The news site of Glenbrook South High School.

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The news site of Glenbrook South High School.

The Oracle

The news site of Glenbrook South High School.

The Oracle

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Police, fire departments to gain access to security cameras

Access to South security cameras may be shared with the Glenview Police and Fire Departments if an agreement is finalized to allow first responders access to the cameras during emergencies, according to Dr. Michael Riggle, District 225 superintendent.

Patrick Shuster, Glenview police sergeant, said that access to the cameras would not be used for routine situations, they would only be used in emergencies where a view of the building would help first responders coordinate a response plan.

“Regular police calls for service are not what it’s used for,” Shuster said. “Just those emergency situations where knowing the exact location of a possible offender or of a fire would help direct our response better, so that we can get in there and take care of whatever the emergency incident is as quickly and safely as possible.”

South Principal Dr. Brian Wegley said that the idea for the agreement arose from discussion about improving South emergency response capabilities.

“I think that if we had a situation like that, one of the questions we would ask would be, ‘did we do everything we could to keep the people we care about in this building safe?’” Wegley said.

First responders’ access to the cameras would help to keep South students and staff safe by improving their cooperation with South in an emergency, according to Michael Meier, South police liaison.

“In regards to when an emergency […] does happen, with regards to me being a police officer, having my radio and being able to talk directly to dispatches, I’m expecting that they would be able to talk to me and in real time be able to see on the school cameras what might be going on [that] they can report to officers who’re com -ing to help,” Meier said.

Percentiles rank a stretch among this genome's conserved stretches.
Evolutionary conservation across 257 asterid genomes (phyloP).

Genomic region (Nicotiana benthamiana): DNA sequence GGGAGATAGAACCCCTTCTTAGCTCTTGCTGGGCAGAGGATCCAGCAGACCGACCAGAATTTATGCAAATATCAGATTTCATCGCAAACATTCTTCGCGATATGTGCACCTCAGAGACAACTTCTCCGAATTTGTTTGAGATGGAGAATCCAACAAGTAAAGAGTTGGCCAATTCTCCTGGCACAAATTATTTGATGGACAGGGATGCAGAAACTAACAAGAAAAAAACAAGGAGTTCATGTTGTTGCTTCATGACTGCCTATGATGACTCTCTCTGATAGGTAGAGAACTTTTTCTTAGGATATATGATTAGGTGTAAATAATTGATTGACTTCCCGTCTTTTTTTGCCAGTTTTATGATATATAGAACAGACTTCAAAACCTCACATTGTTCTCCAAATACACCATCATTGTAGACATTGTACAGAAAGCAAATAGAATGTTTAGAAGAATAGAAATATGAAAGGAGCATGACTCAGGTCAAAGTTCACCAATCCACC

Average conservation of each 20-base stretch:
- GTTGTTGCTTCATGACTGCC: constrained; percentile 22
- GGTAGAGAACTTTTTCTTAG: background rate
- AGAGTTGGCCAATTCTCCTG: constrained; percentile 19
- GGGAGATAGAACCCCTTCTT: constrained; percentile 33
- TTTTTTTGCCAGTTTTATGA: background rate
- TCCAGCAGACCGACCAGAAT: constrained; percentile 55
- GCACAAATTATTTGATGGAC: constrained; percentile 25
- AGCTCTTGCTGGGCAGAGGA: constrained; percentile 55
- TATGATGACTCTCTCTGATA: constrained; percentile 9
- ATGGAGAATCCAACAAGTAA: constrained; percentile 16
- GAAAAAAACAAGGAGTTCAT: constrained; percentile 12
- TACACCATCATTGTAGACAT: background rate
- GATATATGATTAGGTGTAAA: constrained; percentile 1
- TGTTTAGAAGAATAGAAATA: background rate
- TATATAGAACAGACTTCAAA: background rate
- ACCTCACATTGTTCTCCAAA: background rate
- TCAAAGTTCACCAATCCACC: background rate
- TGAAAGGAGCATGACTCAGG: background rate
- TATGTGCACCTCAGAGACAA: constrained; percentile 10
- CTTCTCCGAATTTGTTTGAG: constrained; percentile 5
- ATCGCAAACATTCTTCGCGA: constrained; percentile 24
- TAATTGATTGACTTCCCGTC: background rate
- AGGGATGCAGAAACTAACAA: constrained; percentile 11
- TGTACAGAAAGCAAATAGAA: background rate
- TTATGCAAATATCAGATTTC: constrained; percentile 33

Despite the cameras’ advantages, Wegley, Shuster and Meier said that they hope the cameras will never need to be used.

“If it’s an incident [where] we’re activating it, it’s an incident we’d prefer not have happened,” Shuster said.

According to a memorandum of understanding between the school and the police and fire departments, certain protocols would have to be followed for activation of the cameras. The police and fire departments would have to contact a South authority in order to receive permission to activate the cameras, or if they are unable to make contact, must inform the district superintendent within 24 hours of activation.

Riggle said he understands concerns for privacy that the cameras pose and wants the community to be comfortable with the agreement.

“I think it’s important for students, staff and the people in the community to know that, yes, we have a camera system, and here’s how it’s going to be used when you have an emergency, and if it’s not an emergency, then the police are not going to be accessing it,” Riggle said. “It’s not going to be used in any way that’s a violation of students’ rights, and we’re meeting the kind of the transparency that the community deserves in something like this.”

Wegley said that only he and the Dean’s Office can currently access the cameras. Riggle said that South cameras are only for passive surveillance, which is different from constant, active surveillance.

“We’re using those cameras to be able to better protect our own property, to go back and look at situations that were maybe not good for our students, see who was involved—that’s passive surveillance,” Riggle said.

The Board is awaiting further deliberation before voting to approve or reject the memorandum.

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